Indigenous ecological knowledge is kept alive through new language exchanges

A project celebrating Indigenous scientific knowledge that has added 2,500 indigenous plant and animal names to the Atlas of Living Australia (ALA) was launched today at Ngukurr Primary School in south-east Australia. Arnhem Land.

ALA, hosted by Australia’s national science agency, CSIRO, worked with Yugul Mangi Rangers in southeast Arnhem Land and Macquarie University on the project, adding language words in eight local languages ​​and descriptions for 295 species at ALA.

Nat Raisbeck-Brown, ALA’s Indigenous Ecological Knowledge (IEK) program manager, said the new Indigenous names and transcriptions would increase data accessibility and strengthen researchers’ and Australians’ connection to knowledge and language. traditional owners.

“This project is a wonderful celebration of Indigenous scientific knowledge, highlighting the importance of early Australian scientists in understanding biodiversity and supporting biodiversity management and conservation efforts,” said Ms Raisbeck-Brown.

“The newly updated species names are now searchable in the ALA, both by their native language name and by their Western names (Latin and common). By having detectable species names in Indigenous languages, we benefit and encourage more Indigenous content to be contributed to the project,” she said.

The project celebrates the Kriol, Marra, Ritharrηu/Wӓgliak, Ngandi, Wubuy, Ngalakgan, Alawa and Rembarrnga languages ​​which are now included in the ALA.

Yugul Mangi’s assistant ranger coordinator, Julie Roy, who speaks the Ngalakgan and Ngandi languages, said the work not only provides shared scientific benefits, but also helps keep local languages ​​alive.

“It was very interesting for me to learn both the scientific names and the local language names for the species and it is also good for the children to be able to research these species online to learn more about the local languages. “said Ms. Roy.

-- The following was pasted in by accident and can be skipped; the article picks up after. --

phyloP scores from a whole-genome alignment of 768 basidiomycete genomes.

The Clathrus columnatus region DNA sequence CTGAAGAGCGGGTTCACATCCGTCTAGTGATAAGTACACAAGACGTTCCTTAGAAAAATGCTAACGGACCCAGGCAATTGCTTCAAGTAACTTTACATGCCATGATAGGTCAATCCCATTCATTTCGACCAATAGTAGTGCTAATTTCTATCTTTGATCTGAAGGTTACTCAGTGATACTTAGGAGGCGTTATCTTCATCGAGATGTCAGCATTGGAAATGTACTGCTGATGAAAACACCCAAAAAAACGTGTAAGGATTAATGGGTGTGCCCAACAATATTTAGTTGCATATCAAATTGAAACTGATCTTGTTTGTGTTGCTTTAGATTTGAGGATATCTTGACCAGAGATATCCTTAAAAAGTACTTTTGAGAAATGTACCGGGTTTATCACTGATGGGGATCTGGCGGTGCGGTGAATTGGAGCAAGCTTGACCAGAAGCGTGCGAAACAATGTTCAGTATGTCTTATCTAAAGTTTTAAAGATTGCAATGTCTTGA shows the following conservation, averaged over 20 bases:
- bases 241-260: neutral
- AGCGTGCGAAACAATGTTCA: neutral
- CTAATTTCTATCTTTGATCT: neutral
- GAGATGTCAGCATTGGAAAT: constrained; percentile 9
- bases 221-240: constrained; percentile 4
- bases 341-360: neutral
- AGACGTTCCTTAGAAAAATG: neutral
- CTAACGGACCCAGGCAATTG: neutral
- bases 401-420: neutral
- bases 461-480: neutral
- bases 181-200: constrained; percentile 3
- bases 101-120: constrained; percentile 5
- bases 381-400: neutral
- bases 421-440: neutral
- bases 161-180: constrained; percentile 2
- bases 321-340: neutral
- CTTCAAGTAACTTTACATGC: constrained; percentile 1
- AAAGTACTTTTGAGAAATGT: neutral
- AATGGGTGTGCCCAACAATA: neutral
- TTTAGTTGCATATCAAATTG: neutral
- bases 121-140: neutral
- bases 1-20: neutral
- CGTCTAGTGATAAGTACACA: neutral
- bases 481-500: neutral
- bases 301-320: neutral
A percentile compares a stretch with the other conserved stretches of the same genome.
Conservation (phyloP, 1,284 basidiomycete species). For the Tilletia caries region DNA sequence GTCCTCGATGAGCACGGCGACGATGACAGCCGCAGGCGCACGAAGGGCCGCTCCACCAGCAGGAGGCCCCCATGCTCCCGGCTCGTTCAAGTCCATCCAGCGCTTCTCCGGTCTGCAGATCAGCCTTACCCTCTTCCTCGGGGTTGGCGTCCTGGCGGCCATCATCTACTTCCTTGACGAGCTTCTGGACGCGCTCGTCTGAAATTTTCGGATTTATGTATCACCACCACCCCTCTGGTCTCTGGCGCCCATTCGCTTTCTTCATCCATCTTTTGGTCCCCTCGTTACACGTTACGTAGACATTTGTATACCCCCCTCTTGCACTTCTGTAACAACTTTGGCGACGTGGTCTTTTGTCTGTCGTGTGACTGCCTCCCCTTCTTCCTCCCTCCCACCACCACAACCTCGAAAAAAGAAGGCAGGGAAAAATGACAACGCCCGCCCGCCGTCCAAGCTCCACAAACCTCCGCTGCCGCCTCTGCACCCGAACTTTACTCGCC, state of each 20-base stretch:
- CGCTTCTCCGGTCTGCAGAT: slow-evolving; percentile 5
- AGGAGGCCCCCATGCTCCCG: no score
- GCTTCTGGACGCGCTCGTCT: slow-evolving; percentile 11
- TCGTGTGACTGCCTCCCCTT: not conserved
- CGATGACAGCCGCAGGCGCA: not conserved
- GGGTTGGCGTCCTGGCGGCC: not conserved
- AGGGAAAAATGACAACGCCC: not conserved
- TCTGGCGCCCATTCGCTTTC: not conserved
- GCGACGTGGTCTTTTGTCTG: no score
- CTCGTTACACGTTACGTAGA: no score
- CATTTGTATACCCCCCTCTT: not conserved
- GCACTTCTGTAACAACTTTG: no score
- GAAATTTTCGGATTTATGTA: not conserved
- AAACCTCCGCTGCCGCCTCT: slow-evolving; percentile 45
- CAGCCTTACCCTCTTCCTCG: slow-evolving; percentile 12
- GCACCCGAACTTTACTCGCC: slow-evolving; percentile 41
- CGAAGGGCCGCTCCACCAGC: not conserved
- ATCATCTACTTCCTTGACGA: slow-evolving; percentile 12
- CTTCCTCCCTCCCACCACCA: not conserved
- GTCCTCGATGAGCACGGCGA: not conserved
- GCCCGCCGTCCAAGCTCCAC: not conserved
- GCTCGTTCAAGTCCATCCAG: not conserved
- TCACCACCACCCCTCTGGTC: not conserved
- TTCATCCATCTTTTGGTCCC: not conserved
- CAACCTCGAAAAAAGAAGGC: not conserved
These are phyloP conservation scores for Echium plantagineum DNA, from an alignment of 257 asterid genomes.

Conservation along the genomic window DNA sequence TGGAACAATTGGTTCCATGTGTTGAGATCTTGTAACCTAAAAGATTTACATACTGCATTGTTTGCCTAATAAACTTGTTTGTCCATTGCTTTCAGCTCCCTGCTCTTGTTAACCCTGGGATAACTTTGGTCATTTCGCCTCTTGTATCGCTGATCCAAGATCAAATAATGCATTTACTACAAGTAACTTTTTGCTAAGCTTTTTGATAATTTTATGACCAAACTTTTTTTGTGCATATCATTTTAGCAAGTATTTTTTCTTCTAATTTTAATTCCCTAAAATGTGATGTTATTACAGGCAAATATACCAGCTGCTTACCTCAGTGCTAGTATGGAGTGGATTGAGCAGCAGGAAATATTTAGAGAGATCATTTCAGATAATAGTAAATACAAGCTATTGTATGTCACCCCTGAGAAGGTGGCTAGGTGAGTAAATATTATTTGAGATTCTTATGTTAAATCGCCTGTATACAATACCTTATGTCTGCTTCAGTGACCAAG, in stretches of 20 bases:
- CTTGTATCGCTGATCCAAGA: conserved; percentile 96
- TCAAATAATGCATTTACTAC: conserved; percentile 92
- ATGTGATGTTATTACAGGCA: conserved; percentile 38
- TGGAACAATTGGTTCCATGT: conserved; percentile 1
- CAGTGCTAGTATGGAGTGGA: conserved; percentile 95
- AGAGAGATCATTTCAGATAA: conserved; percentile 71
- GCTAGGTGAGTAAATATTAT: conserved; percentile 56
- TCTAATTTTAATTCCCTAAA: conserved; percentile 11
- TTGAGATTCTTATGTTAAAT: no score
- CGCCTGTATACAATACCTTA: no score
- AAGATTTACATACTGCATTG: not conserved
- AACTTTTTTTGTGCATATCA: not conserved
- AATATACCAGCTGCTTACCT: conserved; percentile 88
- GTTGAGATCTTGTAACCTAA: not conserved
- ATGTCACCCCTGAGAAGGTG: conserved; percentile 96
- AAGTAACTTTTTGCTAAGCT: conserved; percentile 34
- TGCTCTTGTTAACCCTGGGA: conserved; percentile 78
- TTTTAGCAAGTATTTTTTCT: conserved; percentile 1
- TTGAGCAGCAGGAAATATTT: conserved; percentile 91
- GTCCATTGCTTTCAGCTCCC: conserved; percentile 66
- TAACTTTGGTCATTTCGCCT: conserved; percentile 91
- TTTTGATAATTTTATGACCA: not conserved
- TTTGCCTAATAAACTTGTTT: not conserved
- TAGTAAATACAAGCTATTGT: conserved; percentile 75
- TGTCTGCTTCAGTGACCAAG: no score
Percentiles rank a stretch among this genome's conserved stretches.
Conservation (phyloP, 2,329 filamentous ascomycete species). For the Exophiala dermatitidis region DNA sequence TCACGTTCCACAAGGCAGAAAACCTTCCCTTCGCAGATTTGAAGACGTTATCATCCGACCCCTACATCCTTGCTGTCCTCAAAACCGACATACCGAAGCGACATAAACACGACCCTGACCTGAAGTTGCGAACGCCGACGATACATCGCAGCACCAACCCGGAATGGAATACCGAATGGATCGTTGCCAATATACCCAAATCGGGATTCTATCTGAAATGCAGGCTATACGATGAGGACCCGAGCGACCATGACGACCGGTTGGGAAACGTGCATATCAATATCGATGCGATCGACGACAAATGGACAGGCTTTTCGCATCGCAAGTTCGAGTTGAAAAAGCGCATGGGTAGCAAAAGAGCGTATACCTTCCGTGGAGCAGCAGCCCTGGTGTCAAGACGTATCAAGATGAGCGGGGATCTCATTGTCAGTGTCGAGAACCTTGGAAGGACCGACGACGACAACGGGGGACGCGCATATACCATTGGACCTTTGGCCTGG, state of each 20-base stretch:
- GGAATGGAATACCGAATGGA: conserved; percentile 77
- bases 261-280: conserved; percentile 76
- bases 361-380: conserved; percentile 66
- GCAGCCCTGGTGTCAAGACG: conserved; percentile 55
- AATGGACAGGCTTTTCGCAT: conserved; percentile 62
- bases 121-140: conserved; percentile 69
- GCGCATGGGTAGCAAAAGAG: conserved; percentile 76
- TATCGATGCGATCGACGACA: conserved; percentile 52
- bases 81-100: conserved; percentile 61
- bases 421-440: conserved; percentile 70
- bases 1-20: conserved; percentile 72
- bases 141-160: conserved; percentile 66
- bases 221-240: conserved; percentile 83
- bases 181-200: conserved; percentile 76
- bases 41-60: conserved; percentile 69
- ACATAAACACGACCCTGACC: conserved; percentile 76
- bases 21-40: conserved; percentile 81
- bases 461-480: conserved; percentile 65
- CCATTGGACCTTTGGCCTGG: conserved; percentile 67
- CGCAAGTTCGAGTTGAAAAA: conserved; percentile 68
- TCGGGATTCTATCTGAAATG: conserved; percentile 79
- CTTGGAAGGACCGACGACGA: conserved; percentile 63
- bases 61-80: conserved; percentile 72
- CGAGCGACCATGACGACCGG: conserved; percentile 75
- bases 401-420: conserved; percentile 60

In 2020, the Ngukurr Language Center published this knowledge in a book called The Cross-cultural guide to some animals and plants of South East Arnhem Land.

Emilie Ens, project manager at Macquarie University, said working with local communities reinforced First Nations peoples’ longstanding traditions and knowledge of effective environmental management.

“This knowledge, often encoded in language, is an important part of Australia’s natural and cultural heritage,” Ms Ens said.

“By presenting these names and knowledge in the ALA, we recognize the deep traditions of Australia’s First Nations peoples that are long overdue but increasingly seen as essential to the effective management of Australian environments” , she said.

ALA’s IEK Project is a collaborative effort with traditional owners across Australia to preserve and provide access to Indigenous cultural and environmental knowledge and language.

ALA, Australia’s National Biodiversity Data Infrastructure, is funded by the National Collaborative Research Infrastructure Strategy (NCRIS) and hosted by Australia’s national science agency, CSIRO.

/Public release. This material from the original organization/authors may be ad hoc in nature, edited for clarity, style and length. The views and opinions expressed are those of the author or authors. See in full here.

Related Article

Related Articles

Leave a Reply

Your email address will not be published. Required fields are marked *

Back to top button